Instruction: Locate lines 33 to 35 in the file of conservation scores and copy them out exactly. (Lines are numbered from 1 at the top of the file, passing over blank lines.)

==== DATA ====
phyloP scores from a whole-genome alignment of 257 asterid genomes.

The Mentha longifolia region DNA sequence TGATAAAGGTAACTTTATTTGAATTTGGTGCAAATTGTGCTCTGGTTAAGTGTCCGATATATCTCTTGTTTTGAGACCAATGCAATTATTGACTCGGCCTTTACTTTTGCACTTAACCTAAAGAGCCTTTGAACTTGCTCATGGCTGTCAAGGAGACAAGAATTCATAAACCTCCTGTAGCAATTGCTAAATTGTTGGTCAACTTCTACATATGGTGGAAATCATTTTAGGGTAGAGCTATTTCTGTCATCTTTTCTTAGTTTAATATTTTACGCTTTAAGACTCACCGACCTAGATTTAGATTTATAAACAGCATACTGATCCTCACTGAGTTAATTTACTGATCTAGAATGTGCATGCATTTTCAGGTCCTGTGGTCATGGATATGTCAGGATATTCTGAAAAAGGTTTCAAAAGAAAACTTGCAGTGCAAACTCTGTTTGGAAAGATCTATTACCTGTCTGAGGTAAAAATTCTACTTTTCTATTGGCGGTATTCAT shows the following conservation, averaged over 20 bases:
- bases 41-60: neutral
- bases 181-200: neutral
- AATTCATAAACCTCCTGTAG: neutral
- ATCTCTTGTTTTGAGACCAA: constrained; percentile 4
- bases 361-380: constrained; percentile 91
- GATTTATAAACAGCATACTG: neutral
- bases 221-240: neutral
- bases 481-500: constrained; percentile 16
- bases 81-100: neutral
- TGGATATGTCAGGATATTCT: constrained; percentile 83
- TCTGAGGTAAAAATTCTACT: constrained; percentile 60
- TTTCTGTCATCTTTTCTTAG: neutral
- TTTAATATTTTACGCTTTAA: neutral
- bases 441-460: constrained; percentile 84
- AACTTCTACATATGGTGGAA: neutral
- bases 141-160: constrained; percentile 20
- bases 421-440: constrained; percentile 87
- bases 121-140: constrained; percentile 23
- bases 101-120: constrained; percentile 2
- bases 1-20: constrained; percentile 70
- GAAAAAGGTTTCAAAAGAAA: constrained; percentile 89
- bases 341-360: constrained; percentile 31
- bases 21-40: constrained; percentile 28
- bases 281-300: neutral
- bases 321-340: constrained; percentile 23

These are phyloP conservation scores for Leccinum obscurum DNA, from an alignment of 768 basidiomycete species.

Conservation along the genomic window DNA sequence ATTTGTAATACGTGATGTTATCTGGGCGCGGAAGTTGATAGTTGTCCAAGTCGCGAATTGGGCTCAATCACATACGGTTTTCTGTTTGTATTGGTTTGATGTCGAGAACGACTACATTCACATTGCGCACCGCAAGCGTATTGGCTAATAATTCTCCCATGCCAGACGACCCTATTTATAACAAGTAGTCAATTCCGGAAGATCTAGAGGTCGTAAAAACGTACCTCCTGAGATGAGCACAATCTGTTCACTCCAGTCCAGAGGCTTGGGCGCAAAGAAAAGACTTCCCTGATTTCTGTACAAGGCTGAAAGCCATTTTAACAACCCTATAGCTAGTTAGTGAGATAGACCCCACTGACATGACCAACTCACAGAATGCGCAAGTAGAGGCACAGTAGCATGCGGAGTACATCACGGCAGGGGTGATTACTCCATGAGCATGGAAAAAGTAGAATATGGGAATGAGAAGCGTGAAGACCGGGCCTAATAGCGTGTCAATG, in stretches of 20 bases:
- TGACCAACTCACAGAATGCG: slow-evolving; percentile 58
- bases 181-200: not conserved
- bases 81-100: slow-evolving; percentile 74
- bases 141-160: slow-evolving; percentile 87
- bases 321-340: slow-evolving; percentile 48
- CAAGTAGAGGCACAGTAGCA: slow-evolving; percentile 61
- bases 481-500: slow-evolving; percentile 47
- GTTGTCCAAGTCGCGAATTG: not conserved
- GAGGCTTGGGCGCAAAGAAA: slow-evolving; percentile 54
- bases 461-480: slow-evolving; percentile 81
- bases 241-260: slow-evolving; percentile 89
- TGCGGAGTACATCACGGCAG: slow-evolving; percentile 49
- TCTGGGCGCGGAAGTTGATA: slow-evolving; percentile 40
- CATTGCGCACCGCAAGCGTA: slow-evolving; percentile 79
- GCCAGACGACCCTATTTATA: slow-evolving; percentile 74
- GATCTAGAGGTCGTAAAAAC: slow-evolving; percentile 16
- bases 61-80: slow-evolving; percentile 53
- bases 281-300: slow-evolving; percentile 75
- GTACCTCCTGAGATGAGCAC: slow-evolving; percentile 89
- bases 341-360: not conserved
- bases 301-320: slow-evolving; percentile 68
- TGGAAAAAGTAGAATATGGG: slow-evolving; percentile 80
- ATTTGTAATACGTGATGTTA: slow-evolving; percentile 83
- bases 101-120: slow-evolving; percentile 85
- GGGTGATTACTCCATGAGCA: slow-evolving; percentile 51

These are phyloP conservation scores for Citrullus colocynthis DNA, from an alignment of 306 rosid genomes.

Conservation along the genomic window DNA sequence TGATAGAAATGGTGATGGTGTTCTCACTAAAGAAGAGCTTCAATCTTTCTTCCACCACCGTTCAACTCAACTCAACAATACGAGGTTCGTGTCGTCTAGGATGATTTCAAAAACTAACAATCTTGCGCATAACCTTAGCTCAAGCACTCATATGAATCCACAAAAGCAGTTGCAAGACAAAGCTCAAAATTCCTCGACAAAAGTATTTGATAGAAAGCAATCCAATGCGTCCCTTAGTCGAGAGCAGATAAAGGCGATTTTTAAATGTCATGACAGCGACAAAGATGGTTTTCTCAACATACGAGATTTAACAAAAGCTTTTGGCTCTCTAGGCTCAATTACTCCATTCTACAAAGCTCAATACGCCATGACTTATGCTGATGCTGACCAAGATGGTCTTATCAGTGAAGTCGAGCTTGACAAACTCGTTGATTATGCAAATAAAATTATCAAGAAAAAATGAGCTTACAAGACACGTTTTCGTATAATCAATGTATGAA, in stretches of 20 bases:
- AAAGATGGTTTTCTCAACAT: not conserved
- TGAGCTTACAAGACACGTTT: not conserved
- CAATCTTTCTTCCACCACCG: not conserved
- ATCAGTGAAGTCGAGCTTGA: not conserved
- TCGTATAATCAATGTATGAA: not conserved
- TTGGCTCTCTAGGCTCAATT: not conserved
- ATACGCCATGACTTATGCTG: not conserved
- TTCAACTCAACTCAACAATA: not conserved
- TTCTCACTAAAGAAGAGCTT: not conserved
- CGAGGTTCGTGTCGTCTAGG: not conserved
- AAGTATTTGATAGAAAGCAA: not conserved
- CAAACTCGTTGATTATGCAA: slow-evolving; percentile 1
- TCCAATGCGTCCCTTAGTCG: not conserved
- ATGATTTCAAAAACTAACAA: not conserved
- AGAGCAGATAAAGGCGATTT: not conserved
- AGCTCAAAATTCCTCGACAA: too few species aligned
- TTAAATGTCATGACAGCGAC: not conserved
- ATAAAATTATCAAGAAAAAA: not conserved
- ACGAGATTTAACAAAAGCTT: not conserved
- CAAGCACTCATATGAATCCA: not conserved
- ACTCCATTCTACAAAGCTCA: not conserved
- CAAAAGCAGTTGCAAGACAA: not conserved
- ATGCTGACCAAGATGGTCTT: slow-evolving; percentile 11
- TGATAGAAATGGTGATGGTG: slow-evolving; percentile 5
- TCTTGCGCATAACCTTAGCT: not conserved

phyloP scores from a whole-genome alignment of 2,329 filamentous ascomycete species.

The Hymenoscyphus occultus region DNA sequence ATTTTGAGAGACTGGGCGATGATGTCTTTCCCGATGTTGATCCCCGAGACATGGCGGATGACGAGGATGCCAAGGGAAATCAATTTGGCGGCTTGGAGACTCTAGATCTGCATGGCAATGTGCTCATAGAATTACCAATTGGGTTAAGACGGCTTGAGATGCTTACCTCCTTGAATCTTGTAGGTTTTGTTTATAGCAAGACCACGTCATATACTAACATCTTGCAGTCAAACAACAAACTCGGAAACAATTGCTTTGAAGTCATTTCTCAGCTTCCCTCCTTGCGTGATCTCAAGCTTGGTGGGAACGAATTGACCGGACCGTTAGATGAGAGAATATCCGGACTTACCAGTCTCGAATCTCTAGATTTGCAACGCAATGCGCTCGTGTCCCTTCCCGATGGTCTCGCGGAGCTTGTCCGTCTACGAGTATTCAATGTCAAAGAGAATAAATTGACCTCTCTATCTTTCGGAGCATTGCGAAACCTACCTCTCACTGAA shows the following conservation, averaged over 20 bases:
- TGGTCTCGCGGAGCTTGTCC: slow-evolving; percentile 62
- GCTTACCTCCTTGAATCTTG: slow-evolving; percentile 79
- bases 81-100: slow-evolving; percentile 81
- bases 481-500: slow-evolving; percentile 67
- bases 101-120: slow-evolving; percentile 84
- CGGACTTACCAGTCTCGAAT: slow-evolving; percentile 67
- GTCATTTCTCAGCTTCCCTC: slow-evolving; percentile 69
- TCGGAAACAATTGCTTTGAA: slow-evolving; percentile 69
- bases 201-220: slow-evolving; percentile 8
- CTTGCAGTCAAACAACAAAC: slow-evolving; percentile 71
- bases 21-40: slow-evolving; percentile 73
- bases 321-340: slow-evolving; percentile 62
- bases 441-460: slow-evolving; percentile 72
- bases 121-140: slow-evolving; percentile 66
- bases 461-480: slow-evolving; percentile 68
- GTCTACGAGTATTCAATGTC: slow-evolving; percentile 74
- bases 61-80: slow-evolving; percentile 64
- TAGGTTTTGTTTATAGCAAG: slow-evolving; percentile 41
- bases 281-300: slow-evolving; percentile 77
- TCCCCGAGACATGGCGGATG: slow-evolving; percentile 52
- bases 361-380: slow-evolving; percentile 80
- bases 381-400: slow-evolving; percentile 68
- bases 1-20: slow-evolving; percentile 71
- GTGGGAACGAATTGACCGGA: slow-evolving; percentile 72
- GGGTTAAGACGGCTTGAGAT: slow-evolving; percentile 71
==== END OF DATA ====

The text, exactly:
- bases 141-160: slow-evolving; percentile 87
- bases 321-340: slow-evolving; percentile 48
- CAAGTAGAGGCACAGTAGCA: slow-evolving; percentile 61